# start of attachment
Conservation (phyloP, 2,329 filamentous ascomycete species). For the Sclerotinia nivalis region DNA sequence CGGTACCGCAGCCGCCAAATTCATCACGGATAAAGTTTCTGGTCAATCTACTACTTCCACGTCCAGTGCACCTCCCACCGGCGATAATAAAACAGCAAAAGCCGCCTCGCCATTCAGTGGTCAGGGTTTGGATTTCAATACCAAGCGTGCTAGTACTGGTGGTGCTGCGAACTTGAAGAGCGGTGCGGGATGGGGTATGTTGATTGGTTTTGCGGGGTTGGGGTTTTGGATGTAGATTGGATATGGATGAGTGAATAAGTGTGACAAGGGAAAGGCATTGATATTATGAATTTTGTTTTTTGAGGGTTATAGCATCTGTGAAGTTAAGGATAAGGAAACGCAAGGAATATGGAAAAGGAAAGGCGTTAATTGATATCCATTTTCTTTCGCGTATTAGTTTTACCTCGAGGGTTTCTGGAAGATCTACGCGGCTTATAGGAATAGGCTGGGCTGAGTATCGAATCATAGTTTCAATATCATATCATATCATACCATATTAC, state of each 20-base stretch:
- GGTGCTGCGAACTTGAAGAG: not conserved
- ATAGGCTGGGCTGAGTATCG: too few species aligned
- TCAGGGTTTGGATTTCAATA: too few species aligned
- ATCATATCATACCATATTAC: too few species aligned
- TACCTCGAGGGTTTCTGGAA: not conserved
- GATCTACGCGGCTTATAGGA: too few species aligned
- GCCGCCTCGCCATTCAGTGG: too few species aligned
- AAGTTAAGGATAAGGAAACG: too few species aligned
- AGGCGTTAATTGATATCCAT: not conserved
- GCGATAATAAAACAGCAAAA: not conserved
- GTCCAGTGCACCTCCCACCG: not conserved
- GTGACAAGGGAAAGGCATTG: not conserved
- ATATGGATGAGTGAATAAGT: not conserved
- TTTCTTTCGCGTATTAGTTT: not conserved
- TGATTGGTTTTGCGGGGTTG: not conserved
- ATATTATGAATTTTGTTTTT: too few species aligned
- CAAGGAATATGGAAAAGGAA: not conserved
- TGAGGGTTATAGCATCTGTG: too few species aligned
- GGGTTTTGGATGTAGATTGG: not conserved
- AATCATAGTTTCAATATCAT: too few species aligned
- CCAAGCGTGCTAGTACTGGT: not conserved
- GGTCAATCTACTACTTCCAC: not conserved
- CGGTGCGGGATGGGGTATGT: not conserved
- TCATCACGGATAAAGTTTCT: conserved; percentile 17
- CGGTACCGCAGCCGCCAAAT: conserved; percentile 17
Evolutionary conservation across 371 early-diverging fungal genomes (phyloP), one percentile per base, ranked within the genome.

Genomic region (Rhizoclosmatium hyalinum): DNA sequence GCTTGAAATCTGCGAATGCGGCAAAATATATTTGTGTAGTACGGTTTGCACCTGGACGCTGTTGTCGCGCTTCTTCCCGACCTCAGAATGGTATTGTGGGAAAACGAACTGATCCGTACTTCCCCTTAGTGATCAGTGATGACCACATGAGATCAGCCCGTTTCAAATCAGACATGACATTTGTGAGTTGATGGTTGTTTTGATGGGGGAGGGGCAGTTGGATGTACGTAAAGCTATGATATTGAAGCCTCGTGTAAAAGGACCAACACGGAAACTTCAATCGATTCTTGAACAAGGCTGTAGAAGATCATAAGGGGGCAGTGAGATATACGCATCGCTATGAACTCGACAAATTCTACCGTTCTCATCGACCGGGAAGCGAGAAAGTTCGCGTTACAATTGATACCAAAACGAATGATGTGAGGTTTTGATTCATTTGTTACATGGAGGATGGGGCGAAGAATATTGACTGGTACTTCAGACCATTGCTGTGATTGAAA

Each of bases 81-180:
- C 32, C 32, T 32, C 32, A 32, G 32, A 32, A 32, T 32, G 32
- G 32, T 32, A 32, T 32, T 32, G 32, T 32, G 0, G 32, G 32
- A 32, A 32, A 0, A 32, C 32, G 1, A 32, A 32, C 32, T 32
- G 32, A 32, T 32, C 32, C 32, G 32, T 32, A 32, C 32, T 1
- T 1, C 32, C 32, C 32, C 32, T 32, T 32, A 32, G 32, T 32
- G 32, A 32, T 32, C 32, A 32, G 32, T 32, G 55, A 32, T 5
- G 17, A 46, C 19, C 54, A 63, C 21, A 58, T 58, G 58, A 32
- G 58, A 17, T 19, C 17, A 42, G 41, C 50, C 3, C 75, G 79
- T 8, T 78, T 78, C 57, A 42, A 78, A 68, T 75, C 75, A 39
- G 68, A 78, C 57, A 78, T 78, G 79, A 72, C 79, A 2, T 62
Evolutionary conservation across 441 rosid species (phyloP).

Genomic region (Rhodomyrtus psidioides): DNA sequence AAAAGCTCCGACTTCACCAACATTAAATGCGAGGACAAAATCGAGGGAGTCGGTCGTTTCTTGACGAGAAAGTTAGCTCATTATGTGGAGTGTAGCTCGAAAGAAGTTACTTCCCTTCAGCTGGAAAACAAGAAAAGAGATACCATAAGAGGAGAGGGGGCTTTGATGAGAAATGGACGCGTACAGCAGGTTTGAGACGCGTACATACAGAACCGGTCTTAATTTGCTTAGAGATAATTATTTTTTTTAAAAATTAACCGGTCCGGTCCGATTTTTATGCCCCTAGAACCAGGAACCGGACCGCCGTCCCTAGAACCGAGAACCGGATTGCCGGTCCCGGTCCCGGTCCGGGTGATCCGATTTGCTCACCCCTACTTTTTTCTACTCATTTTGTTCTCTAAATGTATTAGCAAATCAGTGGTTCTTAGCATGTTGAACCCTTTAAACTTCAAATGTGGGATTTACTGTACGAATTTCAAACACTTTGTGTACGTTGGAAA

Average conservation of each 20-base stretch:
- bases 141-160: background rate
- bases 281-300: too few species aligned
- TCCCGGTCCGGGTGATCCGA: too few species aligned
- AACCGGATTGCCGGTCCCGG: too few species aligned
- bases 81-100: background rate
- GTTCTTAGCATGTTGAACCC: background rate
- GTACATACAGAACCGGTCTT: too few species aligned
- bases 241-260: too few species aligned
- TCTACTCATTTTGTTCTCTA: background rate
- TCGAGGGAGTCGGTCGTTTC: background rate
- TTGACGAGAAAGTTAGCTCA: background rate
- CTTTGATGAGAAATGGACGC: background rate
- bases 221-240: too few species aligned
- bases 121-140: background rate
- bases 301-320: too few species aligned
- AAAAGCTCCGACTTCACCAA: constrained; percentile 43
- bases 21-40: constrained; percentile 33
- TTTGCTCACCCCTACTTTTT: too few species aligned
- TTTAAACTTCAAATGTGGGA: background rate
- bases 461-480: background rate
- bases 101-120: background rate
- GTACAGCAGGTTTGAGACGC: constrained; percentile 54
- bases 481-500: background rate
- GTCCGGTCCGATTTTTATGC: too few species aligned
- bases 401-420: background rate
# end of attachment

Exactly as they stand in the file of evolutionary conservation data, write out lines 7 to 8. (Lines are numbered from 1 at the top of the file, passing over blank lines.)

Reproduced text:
- GATCTACGCGGCTTATAGGA: too few species aligned
- GCCGCCTCGCCATTCAGTGG: too few species aligned